PMID: 28025332 [PubMed - indexed for MEDLINE]

A Method for Sectioning and Immunohistochemical Analysis of Stem Cell-Derived 3-D Organoids.

Sat, 2017-09-02 18:41
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A Method for Sectioning and Immunohistochemical Analysis of Stem Cell-Derived 3-D Organoids.

Curr Protoc Stem Cell Biol. 2016 May 12;37:1C.19.1-1C.19.11

Authors: Wiley LA, Beebe DC, Mullins RF, Stone EM, Tucker BA

Abstract
This unit describes a protocol for embedding, sectioning, and immunocytochemical analysis of pluripotent stem cell-derived 3-D organoids. Specifically, we describe a method to embed iPSC-derived retinal cups in low-melt agarose, acquire thick sections using a vibratome tissue slicer, and perform immunohistochemical analysis. This method includes an approach for antibody labeling that minimizes the amount of antibody needed for individual experiments and that utilizes large-volume washing to increase the signal-to-noise ratio, allowing for clean, high-resolution imaging of developing cell types. The universal methods described can be employed regardless of the type of pluripotent stem cell used and 3-D organoid generated. © 2016 by John Wiley & Sons, Inc.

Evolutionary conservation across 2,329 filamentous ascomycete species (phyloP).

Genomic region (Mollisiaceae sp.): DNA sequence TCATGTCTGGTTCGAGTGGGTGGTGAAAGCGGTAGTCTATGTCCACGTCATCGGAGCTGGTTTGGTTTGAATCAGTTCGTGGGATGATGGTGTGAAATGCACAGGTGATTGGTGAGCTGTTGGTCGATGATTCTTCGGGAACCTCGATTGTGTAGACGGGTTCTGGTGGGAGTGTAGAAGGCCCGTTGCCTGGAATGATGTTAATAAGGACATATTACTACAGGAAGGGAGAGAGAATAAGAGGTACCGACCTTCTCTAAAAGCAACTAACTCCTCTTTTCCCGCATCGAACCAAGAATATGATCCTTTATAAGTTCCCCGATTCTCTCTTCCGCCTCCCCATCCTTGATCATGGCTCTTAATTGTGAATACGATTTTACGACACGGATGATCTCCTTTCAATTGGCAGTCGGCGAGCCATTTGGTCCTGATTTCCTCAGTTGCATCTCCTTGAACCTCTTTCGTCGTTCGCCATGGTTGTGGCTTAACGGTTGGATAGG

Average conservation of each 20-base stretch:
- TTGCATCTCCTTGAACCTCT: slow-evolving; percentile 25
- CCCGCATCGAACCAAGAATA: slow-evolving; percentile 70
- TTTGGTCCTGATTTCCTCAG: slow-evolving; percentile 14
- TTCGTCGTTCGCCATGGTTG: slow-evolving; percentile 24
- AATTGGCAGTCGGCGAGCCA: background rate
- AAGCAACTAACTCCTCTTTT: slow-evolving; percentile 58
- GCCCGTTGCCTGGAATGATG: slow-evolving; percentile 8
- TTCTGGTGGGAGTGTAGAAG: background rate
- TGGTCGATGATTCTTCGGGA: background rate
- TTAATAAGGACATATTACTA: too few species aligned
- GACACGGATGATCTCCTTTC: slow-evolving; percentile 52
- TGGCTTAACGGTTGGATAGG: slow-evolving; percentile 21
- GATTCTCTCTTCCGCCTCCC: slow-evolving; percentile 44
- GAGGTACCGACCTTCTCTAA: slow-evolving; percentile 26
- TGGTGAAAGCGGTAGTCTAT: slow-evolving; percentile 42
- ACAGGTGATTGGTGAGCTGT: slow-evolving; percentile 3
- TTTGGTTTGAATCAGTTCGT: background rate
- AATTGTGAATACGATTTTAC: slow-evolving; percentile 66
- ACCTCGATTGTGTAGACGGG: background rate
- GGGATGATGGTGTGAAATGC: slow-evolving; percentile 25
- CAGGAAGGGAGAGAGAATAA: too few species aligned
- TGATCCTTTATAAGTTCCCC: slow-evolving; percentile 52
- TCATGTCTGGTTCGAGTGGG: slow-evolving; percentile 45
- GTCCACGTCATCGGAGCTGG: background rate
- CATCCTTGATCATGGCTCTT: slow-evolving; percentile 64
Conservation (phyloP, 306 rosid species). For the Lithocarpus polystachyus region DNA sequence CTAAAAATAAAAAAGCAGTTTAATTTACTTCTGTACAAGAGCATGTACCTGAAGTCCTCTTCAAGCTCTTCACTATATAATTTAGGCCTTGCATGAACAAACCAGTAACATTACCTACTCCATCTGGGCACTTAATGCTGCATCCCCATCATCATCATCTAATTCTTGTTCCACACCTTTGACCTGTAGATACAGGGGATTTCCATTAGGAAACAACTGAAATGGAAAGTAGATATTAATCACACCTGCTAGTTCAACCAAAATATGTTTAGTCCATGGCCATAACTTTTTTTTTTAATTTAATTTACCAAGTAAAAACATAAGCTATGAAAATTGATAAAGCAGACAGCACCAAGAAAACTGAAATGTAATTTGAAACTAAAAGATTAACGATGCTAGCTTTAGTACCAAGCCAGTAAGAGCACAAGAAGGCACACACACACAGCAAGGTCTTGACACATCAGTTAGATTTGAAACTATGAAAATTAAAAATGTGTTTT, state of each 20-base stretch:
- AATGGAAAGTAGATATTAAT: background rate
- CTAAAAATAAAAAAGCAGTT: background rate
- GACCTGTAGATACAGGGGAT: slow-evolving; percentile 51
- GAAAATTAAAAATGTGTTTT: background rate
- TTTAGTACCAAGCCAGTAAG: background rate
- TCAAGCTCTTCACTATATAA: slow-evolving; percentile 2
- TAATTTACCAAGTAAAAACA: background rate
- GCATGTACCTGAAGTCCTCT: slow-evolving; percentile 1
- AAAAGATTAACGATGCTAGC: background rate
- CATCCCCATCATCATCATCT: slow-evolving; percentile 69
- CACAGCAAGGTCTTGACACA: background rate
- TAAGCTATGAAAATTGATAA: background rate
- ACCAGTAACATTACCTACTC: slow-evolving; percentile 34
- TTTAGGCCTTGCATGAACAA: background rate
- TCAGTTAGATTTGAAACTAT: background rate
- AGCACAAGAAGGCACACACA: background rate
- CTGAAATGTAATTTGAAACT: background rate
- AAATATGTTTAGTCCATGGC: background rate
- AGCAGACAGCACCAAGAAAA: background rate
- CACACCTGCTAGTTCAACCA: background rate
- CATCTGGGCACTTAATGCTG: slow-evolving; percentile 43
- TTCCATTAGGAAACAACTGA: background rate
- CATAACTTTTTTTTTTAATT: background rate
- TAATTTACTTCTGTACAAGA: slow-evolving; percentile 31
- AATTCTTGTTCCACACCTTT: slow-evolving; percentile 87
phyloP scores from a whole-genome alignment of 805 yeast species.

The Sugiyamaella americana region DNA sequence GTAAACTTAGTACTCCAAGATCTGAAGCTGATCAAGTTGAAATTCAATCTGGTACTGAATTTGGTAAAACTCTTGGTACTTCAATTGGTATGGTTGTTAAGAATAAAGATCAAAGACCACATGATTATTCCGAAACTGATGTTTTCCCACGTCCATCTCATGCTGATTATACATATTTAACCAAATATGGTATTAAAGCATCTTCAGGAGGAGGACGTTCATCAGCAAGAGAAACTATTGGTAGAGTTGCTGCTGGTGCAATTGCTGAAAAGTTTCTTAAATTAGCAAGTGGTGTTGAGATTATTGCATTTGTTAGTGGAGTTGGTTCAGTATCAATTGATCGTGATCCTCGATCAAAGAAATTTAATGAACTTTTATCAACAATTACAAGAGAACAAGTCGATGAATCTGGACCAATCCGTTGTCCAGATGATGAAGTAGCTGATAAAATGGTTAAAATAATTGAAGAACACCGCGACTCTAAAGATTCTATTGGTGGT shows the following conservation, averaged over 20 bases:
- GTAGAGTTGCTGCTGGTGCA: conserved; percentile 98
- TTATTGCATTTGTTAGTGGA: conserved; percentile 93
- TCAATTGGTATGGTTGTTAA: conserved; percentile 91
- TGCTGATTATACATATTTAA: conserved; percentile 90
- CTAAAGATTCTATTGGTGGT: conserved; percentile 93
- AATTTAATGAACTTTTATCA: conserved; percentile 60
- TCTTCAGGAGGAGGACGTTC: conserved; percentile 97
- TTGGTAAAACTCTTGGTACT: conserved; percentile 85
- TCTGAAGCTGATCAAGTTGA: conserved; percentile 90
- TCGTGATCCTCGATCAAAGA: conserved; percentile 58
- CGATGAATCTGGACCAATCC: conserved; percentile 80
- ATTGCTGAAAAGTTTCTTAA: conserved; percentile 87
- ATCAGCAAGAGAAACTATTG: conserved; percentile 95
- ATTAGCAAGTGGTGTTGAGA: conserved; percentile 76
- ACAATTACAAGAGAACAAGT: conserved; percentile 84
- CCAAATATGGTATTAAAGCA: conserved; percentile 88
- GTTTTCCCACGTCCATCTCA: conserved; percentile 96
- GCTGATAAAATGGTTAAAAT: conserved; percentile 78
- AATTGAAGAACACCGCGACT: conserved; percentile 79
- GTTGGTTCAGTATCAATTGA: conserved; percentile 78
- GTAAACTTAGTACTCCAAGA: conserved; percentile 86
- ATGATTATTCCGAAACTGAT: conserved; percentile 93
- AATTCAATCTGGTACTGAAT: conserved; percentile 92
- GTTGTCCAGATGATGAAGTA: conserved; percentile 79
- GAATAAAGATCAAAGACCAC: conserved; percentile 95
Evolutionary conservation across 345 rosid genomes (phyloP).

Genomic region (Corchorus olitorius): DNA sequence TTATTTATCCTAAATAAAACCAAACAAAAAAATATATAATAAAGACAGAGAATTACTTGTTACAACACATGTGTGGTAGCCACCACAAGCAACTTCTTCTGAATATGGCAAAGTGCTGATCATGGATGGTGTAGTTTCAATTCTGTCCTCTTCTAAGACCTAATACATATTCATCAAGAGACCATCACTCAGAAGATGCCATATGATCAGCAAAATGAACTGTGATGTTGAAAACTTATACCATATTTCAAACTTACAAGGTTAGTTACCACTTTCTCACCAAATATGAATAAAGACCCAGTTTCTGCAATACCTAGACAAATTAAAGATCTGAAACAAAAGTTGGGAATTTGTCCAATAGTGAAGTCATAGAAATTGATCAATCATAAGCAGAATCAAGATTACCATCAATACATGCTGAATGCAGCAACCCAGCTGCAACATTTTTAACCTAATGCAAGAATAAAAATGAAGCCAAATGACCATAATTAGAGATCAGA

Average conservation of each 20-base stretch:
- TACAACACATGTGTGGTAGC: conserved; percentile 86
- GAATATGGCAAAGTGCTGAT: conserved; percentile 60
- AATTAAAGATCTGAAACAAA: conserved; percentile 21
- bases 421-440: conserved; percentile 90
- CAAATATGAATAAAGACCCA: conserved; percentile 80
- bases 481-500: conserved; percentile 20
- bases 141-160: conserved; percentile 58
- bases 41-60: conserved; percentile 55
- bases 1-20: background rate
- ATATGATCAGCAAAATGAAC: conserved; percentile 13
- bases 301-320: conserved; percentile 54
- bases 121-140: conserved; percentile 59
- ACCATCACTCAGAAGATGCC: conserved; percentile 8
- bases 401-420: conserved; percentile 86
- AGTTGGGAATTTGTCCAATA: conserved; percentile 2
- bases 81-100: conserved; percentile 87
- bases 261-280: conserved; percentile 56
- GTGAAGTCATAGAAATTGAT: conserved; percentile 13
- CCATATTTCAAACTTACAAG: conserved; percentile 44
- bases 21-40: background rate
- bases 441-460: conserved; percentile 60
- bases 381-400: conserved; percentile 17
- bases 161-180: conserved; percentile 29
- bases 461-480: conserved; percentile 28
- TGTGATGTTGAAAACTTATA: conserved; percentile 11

PMID: 27171793 [PubMed - indexed for MEDLINE]

Generation of Xeno-Free, cGMP-Compliant Patient-Specific iPSCs from Skin Biopsy.

Sat, 2017-08-19 13:09
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Generation of Xeno-Free, cGMP-Compliant Patient-Specific iPSCs from Skin Biopsy.

Curr Protoc Stem Cell Biol. 2017 Aug 14;42:4A.12.1-4A.12.14

Authors: Wiley LA, Anfinson KR, Cranston CM, Kaalberg EE, Collins MM, Mullins RF, Stone EM, Tucker BA

Abstract
This unit describes protocols for the generation of clinical-grade patient-specific induced pluripotent stem cell (iPSC)-derived retinal cells from patients with inherited retinal degenerative blindness. Specifically, we describe how, using xeno-free reagents in an ISO class 5 environment, one can isolate and culture dermal fibroblasts, generate iPSCs, and derive autologous retinal cells via 3-D differentiation. The universal methods described herein for the isolation of dermal fibroblasts and generation of iPSCs can be employed regardless of disease, tissue, or cell type of interest. © 2017 by John Wiley & Sons, Inc.

PMID: 28806854 [PubMed - in process]